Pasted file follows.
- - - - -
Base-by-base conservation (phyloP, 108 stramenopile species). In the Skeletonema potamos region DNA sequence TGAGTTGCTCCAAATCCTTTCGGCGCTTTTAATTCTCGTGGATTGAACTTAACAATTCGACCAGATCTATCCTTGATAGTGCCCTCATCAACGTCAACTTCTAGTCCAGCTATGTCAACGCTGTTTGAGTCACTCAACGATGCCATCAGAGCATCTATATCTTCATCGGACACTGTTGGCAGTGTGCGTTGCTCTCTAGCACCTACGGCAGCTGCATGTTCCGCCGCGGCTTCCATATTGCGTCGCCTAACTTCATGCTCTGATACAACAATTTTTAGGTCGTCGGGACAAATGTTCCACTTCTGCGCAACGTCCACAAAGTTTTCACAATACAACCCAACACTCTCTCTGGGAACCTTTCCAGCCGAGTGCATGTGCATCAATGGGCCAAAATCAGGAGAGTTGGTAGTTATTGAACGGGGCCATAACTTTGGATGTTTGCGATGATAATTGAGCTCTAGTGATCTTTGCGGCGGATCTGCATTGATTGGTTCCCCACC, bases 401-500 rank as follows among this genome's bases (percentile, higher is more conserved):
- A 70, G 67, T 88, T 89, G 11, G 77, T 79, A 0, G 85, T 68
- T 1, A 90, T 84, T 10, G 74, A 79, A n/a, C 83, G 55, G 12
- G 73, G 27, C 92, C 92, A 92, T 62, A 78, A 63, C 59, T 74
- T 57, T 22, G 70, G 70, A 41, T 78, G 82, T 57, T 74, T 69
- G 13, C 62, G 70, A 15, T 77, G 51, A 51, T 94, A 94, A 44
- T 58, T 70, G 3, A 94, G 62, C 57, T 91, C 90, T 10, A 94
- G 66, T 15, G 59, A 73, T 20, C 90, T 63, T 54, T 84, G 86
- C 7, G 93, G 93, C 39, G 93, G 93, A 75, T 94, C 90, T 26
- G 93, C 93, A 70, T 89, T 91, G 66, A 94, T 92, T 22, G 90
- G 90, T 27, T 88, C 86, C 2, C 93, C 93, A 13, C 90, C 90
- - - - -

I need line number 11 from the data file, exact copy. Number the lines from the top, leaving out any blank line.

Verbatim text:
- G 90, T 27, T 88, C 86, C 2, C 93, C 93, A 13, C 90, C 90